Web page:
We stress the relevance of knowledge transfer and expert advice as per point (b). In many cases the management of collective movements is sub-optimal (Feola and Nunes, 2014) and membership is typically undersized (Seyfang and Haxeltine, 2012). Moreover, most of the cases reviewed above rely on psychological dispositions to act for the common good, rather than self-interest, and these orientations may not be stable over time (see next section). The role of knowledge transfer, sharing of information and analysis of both successful and unsuccessful cases, from the G20 agency to the actors, is therefore important for the success of the initiative. We note that the agency should have a subsidiary role to facilitate the activities of grassroots movements and local public authorities, thus respecting the spirit of bottom-up initiatives.

Proposal 2: Exploit behavioural evidence to support global cooperation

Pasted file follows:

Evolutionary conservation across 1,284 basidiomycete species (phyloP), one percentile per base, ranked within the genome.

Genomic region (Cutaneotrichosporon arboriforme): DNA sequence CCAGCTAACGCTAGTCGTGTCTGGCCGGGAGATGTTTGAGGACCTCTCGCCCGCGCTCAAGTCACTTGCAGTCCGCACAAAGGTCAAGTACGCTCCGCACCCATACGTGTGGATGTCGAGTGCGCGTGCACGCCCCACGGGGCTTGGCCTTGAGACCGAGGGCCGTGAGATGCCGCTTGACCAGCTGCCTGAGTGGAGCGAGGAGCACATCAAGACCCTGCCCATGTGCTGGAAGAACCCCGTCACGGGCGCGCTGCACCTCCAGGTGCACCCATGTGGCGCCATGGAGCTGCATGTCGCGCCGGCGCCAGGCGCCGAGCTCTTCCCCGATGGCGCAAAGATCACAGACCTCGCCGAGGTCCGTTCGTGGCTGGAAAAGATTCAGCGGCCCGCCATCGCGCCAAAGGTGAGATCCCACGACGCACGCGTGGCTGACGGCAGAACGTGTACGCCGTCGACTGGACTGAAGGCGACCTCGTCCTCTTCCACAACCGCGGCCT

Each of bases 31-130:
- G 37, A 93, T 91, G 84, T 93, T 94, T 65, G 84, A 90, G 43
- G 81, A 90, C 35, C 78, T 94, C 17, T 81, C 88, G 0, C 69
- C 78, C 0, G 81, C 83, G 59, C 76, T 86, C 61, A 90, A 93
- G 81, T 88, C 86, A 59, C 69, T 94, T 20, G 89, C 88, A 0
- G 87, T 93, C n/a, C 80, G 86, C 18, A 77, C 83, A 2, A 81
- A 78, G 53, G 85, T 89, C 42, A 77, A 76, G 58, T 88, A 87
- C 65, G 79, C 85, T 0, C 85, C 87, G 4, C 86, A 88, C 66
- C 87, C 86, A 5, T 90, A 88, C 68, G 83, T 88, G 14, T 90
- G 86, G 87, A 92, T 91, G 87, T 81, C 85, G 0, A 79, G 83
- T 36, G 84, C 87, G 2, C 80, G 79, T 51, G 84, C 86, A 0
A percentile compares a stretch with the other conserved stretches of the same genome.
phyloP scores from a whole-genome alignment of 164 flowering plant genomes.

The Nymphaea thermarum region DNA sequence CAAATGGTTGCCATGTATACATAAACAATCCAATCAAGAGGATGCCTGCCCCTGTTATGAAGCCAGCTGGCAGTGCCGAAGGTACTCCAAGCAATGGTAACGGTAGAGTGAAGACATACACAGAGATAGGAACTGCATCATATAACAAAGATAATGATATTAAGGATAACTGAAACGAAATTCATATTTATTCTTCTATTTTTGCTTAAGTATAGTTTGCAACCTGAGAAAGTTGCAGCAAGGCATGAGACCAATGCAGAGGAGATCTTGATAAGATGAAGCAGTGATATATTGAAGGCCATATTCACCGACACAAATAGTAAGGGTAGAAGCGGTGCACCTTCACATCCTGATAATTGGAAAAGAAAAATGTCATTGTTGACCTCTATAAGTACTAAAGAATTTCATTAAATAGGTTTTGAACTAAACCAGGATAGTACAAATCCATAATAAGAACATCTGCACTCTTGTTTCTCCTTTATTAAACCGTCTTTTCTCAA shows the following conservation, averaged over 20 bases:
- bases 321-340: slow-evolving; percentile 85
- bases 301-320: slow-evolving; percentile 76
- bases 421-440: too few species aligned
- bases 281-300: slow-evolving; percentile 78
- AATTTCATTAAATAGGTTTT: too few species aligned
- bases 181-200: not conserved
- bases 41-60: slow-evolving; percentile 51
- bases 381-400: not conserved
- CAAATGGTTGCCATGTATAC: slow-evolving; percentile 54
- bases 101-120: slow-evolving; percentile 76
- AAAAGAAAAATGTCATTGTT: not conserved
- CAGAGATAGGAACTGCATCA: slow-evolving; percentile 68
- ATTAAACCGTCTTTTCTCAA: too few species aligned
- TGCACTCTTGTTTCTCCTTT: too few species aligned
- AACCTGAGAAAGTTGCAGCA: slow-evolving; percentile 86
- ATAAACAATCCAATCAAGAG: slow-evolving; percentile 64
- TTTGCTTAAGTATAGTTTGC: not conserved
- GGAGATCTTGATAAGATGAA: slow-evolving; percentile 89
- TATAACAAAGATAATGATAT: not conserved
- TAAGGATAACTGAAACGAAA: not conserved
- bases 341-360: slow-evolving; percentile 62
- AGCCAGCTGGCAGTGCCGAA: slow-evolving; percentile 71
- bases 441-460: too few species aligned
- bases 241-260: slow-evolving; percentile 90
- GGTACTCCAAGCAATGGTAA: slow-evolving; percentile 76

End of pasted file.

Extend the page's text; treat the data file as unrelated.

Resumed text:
The large body of behavioural evidence collected in recent years has not only brought about a radical shift in the theoretical modelling of human behaviour. More and more governmental agencies around the world now base some of their policies on insights from behavioural psychology and economics (see implementation section). Individuals’ well-being can be improved, and socially desirable outcomes can be achieved, by designing contexts of individual choices that take into account such insights. Crucially, this can be achieved at no cost for governments, and without restricting individuals’ freedom of choice. The pioneering book by Thaler and Sunstein (2008) showed how a vast range of policy interventions can be implemented simply by changing the “choice architecture” of decisions that individuals have to make. For instance, the “Save more tomorrow” proposal, launched by Benartzi and Thaler (2013), rests on the observation that most individuals prefer to postpone financial losses to the future. Substantial increases in saving rates towards retirement plans were obtained simply by postponing the start of such a program by one year. This arguably increased individuals’ long-term well-being. Changing the “default option” and switching between “opting-in” and “opting-out” clauses, are also cost-free interventions that can improve both the social desirability of some outcomes and the fulfilment of individuals’ preferences. Behavioural insights or policy “nudges” have demonstrated relevance across policy fields as disparate as consumer protection, energy pricing and taxation.